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Article: Dietary glycemic load, insulin load, and weight loss in obese, insulin resistant adolescents: RESIST study

TitleDietary glycemic load, insulin load, and weight loss in obese, insulin resistant adolescents: RESIST study
Authors
KeywordsGlycemic load
Weight loss
Insulin resistance
Insulin load
Adolescents
Issue Date2015
Citation
Clinical Nutrition, 2015, v. 34, n. 1, p. 89-94 How to Cite?
Abstract© 2014 Elsevier Ltd and European Society for Clinical Nutrition and Metabolism. Background & aims: The optimal dietary approach for weight loss and improving insulin sensitivity in adolescents is unknown. This study aimed to explore the association between the estimated insulin demand of the diet, as measured by glycemic and insulin load, weight loss, percentage body fat and insulin sensitivity index (ISI) in obese adolescents with clinical features of insulin resistance and/or prediabetes after a 3 month lifestyle and metformin intervention. Methods: Secondary data analysis of 91 adolescents (median age 12.7 years (range 10.1-17.4) participating in a randomized controlled trial, known as RESIST; ACTRN12608000416392. Weight change between baseline and 3 months was measured by BMI expressed as percentage of the 95th centile (BMI %95). Body composition was measured by dual energy X-ray absorptiometry and ISI was determined by an oral glucose tolerance test. Results: Higher dietary glycemic load and insulin load were associated with less weight loss (BMI %95), adjusted for sex and pubertal stage, β=0.0466, P=0.007 and β=0.0124, P=0.040, respectively. Inclusion of total energy intake in the model explained observed associations between dietary glycemic load and insulin load and change in BMI %95. Neither dietary glycemic load nor insulin load were associated with changes in percentage body fat or ISI. Dietary glycemic index and macronutrient content (% of total energy) were not associated to changes in BMI %95, percentage body fat or ISI. Conclusion: Reduced energy diet contributes to weight loss in obese, insulin resistant adolescents. Diets with a lower insulin demand were associated with a lower energy intake and may hence assist with weight loss.
Persistent Identifierhttp://hdl.handle.net/10722/222676
ISSN
2015 Impact Factor: 4.487
2015 SCImago Journal Rankings: 1.704

 

DC FieldValueLanguage
dc.contributor.authorJoslowski, Gesa-
dc.contributor.authorHalim, Jocelyn-
dc.contributor.authorGoletzke, Janina-
dc.contributor.authorGow, Megan-
dc.contributor.authorHo, Mandy-
dc.contributor.authorLouie, Jimmy C Y-
dc.contributor.authorBuyken, Anette E.-
dc.contributor.authorCowell, Chris T.-
dc.contributor.authorGarnett, Sarah P.-
dc.date.accessioned2016-01-19T03:36:55Z-
dc.date.available2016-01-19T03:36:55Z-
dc.date.issued2015-
dc.identifier.citationClinical Nutrition, 2015, v. 34, n. 1, p. 89-94-
dc.identifier.issn0261-5614-
dc.identifier.urihttp://hdl.handle.net/10722/222676-
dc.description.abstract© 2014 Elsevier Ltd and European Society for Clinical Nutrition and Metabolism. Background & aims: The optimal dietary approach for weight loss and improving insulin sensitivity in adolescents is unknown. This study aimed to explore the association between the estimated insulin demand of the diet, as measured by glycemic and insulin load, weight loss, percentage body fat and insulin sensitivity index (ISI) in obese adolescents with clinical features of insulin resistance and/or prediabetes after a 3 month lifestyle and metformin intervention. Methods: Secondary data analysis of 91 adolescents (median age 12.7 years (range 10.1-17.4) participating in a randomized controlled trial, known as RESIST; ACTRN12608000416392. Weight change between baseline and 3 months was measured by BMI expressed as percentage of the 95th centile (BMI %95). Body composition was measured by dual energy X-ray absorptiometry and ISI was determined by an oral glucose tolerance test. Results: Higher dietary glycemic load and insulin load were associated with less weight loss (BMI %95), adjusted for sex and pubertal stage, β=0.0466, P=0.007 and β=0.0124, P=0.040, respectively. Inclusion of total energy intake in the model explained observed associations between dietary glycemic load and insulin load and change in BMI %95. Neither dietary glycemic load nor insulin load were associated with changes in percentage body fat or ISI. Dietary glycemic index and macronutrient content (% of total energy) were not associated to changes in BMI %95, percentage body fat or ISI. Conclusion: Reduced energy diet contributes to weight loss in obese, insulin resistant adolescents. Diets with a lower insulin demand were associated with a lower energy intake and may hence assist with weight loss.-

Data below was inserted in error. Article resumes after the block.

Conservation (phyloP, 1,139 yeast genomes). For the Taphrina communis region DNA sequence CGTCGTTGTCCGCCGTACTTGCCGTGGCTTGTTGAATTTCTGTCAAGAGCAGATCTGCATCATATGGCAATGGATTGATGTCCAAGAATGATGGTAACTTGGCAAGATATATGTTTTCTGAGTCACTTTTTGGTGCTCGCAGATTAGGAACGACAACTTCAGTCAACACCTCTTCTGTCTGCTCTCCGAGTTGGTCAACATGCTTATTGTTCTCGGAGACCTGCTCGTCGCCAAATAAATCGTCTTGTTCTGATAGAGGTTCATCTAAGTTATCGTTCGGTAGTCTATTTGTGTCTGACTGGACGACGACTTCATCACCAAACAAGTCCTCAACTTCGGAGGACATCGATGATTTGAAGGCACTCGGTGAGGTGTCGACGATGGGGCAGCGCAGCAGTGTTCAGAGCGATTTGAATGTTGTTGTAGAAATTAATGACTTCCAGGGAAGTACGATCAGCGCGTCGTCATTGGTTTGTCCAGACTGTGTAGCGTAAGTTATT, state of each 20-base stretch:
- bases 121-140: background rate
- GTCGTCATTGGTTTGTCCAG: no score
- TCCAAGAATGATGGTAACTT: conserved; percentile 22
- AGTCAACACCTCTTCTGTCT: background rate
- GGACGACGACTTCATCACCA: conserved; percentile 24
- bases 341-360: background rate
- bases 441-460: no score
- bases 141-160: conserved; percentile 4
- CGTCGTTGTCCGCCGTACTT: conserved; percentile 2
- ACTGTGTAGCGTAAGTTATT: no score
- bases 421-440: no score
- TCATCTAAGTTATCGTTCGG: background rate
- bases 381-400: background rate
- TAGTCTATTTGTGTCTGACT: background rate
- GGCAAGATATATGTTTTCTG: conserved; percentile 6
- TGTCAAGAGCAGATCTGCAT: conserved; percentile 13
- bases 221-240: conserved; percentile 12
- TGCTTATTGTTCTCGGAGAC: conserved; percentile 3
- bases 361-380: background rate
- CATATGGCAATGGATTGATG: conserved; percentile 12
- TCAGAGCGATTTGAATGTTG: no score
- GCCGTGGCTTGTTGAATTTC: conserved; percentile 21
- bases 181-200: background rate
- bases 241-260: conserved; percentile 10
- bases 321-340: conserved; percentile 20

dc.languageeng-
dc.relation.ispartofClinical Nutrition-
dc.subjectGlycemic load-
dc.subjectWeight loss-
dc.subjectInsulin resistance-
dc.subjectInsulin load-
dc.subjectAdolescents-
dc.titleDietary glycemic load, insulin load, and weight loss in obese, insulin resistant adolescents: RESIST study-
dc.typeArticle-
dc.description.natureLink_to_subscribed_fulltext-
dc.identifier.doi10.1016/j.clnu.2014.01.015-
dc.identifier.pmid24534012-
dc.identifier.scopuseid_2-s2.0-84921437699-
dc.identifier.volume34-
dc.identifier.issue1-
dc.identifier.spage89-
dc.identifier.epage94-
dc.identifier.eissn1532-1983-

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